How Our EY Learners Used Design Thinking to Transform a Sandpit to a Kitchen Garden

How Our EY Learners Used Design Thinking to Transform a Sandpit to a Kitchen Garden

By Chandler Audette and Myshi Mackenzie-Baker / July 20, 2022 / Lower Loop Latest, Learning Designers

Our Early Years 4-5 Learning Designers Chandler Audette and Myshi Mackenzie-Baker explain how the EY 4-5 learners were challenged to design a kitchen garden from an unused sandpit. Using design thinking, they went through the various processes to successfully complete and implement their task. The result? A lush kitchen garden at the Lower Loop courtyard.

During our Design for Belonging unit, our young learners explored the concept of community by starting with the first community we all belong to - our families. We then identified the different communities to which the learners belong, and soon they were inspired to connect with their school, local community, and global community. Moving to our next unit, People and Nature, our learners were driven to contribute not only to their community, but also to their environment.

EY students brainstorming

  EY4-5 learners brainstorming and ideating on what their new kitchen garden would look like.

The leadership team at VERSO challenged our EY 4-5 learners to repurpose one of the Lower Loop's unused sandpit. When confronted with the task, learners began to define many challenges through questions and discovered potential problems such as:

"Plants can not grow in the sand"
"How can we remove all the sand?
"I do not know how to plant a garden"
"Where will we get the materials?
"Who will water the plants when we are not at school?

During this phase, we contacted an expert, Khun Poi from BlueTwig Garden, who came to our campus to give a gardening workshop to the learners. In this workshop, they gained real-life experience and knowledge that they could apply to their community garden. They learned about the basics of a garden, the materials needed, and what living things need to survive.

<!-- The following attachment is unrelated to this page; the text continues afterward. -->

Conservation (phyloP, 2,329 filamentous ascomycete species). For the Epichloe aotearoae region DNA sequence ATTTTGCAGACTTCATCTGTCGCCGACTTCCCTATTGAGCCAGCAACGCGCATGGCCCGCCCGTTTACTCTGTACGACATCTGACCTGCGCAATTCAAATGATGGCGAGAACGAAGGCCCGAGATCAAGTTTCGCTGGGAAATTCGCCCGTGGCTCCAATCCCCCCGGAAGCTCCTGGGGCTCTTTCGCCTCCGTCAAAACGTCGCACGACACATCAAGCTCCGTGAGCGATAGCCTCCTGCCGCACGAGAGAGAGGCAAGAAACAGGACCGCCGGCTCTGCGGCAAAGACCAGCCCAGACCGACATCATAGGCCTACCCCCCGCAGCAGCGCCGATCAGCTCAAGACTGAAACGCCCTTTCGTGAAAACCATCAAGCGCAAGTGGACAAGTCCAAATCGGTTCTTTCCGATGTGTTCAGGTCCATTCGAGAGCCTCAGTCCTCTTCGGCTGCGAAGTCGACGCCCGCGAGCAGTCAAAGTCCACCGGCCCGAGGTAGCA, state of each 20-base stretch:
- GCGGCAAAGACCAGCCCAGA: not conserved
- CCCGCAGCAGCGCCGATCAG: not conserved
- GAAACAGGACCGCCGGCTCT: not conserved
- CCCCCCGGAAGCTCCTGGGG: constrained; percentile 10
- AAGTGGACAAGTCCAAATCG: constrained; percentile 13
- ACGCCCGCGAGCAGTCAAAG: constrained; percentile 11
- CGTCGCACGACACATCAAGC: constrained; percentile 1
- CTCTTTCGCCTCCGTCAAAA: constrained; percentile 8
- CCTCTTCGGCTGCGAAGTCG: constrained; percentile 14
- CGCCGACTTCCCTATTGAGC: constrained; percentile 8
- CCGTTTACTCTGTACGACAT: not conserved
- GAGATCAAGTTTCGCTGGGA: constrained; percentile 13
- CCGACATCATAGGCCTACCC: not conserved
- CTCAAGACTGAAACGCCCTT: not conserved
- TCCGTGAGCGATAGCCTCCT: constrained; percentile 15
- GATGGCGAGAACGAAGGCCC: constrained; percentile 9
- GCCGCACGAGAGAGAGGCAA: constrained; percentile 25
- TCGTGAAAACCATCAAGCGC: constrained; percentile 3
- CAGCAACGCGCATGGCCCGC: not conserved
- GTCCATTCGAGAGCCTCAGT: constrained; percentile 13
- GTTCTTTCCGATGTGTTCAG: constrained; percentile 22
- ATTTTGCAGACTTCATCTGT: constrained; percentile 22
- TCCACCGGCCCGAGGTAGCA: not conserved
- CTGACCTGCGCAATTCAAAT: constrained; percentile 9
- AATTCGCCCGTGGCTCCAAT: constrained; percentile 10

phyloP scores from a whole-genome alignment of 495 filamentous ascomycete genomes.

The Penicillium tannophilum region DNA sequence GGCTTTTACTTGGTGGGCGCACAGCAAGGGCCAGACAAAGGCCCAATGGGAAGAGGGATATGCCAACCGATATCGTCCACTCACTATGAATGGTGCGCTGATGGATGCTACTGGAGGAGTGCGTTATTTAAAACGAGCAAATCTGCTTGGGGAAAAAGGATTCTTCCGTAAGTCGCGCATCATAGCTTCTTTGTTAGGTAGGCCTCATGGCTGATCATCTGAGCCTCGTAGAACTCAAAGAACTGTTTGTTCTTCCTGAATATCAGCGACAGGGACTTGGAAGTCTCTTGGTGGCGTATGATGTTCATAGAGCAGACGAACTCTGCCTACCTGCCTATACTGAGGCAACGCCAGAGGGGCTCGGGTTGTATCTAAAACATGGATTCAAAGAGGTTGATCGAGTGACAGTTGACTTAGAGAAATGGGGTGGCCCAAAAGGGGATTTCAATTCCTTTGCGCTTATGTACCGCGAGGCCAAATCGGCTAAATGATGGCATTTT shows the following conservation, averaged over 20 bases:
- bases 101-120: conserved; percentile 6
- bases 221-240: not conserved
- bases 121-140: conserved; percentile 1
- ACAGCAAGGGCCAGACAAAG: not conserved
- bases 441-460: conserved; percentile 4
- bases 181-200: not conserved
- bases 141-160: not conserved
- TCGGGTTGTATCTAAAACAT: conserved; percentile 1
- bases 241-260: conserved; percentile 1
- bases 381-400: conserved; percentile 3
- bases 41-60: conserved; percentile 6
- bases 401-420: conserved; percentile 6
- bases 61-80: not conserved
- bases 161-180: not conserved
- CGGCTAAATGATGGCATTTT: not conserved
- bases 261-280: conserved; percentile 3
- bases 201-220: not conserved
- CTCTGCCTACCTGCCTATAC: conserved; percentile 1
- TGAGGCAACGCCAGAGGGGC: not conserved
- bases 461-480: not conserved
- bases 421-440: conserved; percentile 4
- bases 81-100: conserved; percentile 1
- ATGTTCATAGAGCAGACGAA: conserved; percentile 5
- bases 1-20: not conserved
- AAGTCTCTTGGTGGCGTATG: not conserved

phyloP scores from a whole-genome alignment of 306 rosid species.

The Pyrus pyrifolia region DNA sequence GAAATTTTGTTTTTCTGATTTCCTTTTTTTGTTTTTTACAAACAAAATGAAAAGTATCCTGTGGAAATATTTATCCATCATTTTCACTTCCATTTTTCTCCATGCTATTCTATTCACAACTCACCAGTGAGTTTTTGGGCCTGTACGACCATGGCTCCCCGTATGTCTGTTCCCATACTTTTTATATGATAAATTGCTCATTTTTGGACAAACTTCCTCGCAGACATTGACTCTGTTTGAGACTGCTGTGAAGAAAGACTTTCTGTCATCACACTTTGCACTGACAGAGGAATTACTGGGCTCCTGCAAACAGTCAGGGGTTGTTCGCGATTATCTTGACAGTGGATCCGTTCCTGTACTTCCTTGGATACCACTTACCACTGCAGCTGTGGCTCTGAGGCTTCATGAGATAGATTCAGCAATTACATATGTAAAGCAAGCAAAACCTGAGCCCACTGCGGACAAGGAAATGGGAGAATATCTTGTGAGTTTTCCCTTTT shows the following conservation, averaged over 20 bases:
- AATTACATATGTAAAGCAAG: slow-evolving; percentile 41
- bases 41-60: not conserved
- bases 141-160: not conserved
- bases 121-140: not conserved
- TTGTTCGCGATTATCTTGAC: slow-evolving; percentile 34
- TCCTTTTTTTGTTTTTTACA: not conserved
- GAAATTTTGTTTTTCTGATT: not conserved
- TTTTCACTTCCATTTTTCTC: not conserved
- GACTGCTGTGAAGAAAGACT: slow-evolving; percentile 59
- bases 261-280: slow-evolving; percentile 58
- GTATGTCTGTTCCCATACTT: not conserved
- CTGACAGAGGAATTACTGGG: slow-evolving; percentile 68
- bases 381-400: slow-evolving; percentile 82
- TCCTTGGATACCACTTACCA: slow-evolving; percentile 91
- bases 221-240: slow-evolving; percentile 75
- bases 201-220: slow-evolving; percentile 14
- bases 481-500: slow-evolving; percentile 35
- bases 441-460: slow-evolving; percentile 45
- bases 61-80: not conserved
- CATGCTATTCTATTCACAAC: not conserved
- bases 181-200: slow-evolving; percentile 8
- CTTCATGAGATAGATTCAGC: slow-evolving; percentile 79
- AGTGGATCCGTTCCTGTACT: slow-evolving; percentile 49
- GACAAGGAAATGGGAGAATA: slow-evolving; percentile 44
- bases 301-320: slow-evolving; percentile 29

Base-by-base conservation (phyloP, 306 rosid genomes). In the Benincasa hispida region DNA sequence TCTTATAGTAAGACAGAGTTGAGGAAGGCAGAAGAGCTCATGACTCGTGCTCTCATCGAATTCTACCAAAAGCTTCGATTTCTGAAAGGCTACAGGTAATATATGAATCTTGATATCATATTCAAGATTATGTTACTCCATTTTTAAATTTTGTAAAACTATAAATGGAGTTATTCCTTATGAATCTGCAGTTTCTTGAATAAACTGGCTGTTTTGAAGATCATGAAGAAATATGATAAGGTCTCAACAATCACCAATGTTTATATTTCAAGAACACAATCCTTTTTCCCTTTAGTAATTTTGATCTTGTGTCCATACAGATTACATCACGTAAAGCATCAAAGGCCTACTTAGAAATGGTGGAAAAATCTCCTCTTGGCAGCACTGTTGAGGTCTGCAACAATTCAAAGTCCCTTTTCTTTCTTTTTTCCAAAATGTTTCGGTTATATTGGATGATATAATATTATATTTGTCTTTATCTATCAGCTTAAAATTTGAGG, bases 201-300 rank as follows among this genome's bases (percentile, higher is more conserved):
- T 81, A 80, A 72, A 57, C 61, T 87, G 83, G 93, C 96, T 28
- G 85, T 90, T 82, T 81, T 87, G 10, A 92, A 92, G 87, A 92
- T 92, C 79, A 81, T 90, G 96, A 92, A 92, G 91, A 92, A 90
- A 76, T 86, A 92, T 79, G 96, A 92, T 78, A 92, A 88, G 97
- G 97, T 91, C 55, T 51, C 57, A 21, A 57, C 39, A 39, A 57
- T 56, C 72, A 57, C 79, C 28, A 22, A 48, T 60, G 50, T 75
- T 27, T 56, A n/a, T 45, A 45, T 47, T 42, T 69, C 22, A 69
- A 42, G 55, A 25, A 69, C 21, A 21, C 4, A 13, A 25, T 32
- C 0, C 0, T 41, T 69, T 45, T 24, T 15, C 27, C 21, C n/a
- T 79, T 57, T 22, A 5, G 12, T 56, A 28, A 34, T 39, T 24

students with BlueTwig Garden Poi

Khun Poi from BlueTwig Garden conducted a gardening workshop four our learners

This workshop inspired our learners and they began to ideate, or generate ideas. They started brainstorming about what needed to be done, what materials were needed, and shared ideas about what they wanted to grow. They began prototyping by making designs for their "dream garden." They worked in groups of two and created videos that we sent to the leadership team for approval. Once approved, the learners contacted the facilities and purchasing departments at VERSO and began to dig in!

Student-Design-Garden

Learners share their design proposals with the Learning Designers

Khun Noina, our Hub Assistant, led a workshop on different types of plants that can grow in soil or water. Learners were able to experiment with different seeds, such as bean seeds and flower seeds that grow in soil. Then they compared onion bulbs that grow and sprout in water. In this way, learners were able to learn more about what types of plants they could grow in their own gardens. The learners decided to try growing vegetables to cook with later.

Staff_2Khun Sack (left) and Khun Noina (right) have been a big help tp our EY learners in the building of the kitchen garden

During our final unit on Taking Responsibility, we got active and planted seeds for lettuce, morning glory, coriander, and onions. With our knowledge of the needs of these plants, the learners took care of their vegetable patch by watering it regularly and providing shade. With the added help of our Assistant Facilities Manager Khun Sack and his team, who made sure our vegetables were watered on weekends and holidays, it only took a few weeks for our crops to grow!
 
students growing vegetables

Learners watch as their vegetables grow

students planting

Above and below: Tilling the area for planting after the sandpit area was cleared

students planting seeds

During the last week of school, we were lucky enough to harvest our vegetables and make soup out of them.

The entire process of designing our kitchen garden from ideation to prototyping, testing and finally implementing, took six months and if our tummies could talk, they would say that we accomplished our design challenge with flying colors! 

students making soup

Students celebrate their kitchen garden

Mission Accomplished : The EY4-5  learners  with their new kitchen garden

 

 

 

Learning-Design

 

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